According to an internal audit released Monday by the Department of Homeland Security, all 858 of the immigrants that had been granted citizenship were pending deportation orders, the Associated Press reported.
U.S. Citizenship and Immigration Services didn’t discover the fraud because fingerprint records at the Department of Homeland Security and Federal Bureau of Investigation had not yet been fully transferred from their paper form to the digital database and, therefore, didn’t match the applicants with their real identities. The DHS Inspector General uncovered the mistake which involved people from “countries of concern to national security” who did not have digital fingerprints on file.
The report cites a handful of unnamed immigrants who eventually attained security clearance, like “one USA citizen” who “is now a law enforcement official” and a transportation worker with “unescorted access to secure areas of maritime facilities and vessels”.
At least one of the people identified as having improperly been granted citizenship is now working in law enforcement, the report said.
DHS said in an emailed statement that an initial review of these cases suggest that some of the individuals may have ultimately qualified for citizenship, and that the lack of digital fingerprint records does not necessarily mean they committed fraud.
At least 858 people that had been ordered deported or removed under another name were improperly granted United States citizenship due to a failure to maintain adequate fingerprint records, according to a new report.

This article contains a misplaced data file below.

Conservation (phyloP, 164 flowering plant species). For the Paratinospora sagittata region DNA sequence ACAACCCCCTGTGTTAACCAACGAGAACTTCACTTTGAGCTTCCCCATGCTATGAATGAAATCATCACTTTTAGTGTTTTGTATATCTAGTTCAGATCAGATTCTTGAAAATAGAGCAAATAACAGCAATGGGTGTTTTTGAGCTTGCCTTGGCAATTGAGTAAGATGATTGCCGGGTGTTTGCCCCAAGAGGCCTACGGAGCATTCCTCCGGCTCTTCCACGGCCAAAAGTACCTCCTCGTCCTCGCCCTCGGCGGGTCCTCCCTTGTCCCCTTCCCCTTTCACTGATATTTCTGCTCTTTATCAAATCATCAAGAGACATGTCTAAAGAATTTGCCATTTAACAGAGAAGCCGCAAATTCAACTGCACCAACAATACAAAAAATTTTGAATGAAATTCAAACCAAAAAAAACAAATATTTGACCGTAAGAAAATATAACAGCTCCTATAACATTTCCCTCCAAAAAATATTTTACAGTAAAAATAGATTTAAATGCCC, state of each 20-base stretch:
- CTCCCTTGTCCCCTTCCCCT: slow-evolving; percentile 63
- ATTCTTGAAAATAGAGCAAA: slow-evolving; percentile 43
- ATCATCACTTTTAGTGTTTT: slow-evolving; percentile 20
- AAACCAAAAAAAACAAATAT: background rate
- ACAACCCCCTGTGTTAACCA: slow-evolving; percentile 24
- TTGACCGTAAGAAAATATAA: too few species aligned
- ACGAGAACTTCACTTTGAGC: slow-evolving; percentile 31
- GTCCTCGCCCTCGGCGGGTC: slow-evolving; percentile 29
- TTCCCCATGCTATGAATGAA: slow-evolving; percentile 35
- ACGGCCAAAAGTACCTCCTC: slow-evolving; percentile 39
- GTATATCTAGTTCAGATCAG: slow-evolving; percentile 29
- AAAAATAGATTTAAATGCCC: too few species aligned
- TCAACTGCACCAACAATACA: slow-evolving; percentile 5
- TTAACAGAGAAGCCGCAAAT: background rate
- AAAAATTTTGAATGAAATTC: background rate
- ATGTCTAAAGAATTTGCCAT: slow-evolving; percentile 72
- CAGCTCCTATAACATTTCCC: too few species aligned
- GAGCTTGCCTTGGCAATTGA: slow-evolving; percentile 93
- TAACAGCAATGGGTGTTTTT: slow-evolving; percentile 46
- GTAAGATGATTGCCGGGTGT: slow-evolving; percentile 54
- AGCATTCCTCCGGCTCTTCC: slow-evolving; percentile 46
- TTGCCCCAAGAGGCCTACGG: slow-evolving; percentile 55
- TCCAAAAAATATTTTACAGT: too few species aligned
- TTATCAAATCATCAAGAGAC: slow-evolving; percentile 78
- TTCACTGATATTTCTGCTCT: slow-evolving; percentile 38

Immigrants are required to disclose any previous aliases they have used with immigration officials as well as their immigration history, but they sometimes omit that information.
Additionally, Hakim said DHS had already established a USCIS-led review team to go over every file identified in the OIG report as a case of possible fraud.
Not even the American secret services are not able to help them because FBI’s immigration records are incomplete.
“This failure represents a significant risk to America’s national security as these naturalised individuals have access to serve in positions of public trust and the ability to obtain security clearances”, Wisconsin Senator Ron Johnson, a Republican chairman of the Senate Homeland Security Committee, wrote in a letter to Homeland Security Secretary Jeh Johnson.
Illegal immigrants from Guatemala, who were deported from the US, wait while collecting their belongings from immigration officers processing their re-entry at La Aurora airport in Guatemala City, August 14, 2014.
After the attacks, President Obama signed legislation that tightened visa waivers to make it harder for travelers to enter the United States from Europe if they had dual citizenship from Iran, Iraq, Sudan or Syria, or had visited one of those countries in the previous five years. Opponents say Obama’s plan to flood the U.S. with unvetted Middle Eastern refugees will afford ISIS and other terrorist organizations further opportunities to embed jihadists in the country.
ICE officials told auditors that the agency hadn’t pursued many of these cases in the past because federal prosecutors ‘generally did not accept immigration benefits fraud cases’. Normally, applicants for citizenship would have their identifies verified via fingerprints, but the fingerprints of these 858 people were not on file.
John Roth, inspector general for DHS, said that 315,000 sets of fingerprints are missing from databases for immigrants who have pending deportation notices or who are fugitive criminals.
The report by the DHS Office of Inspector General was released on September 8.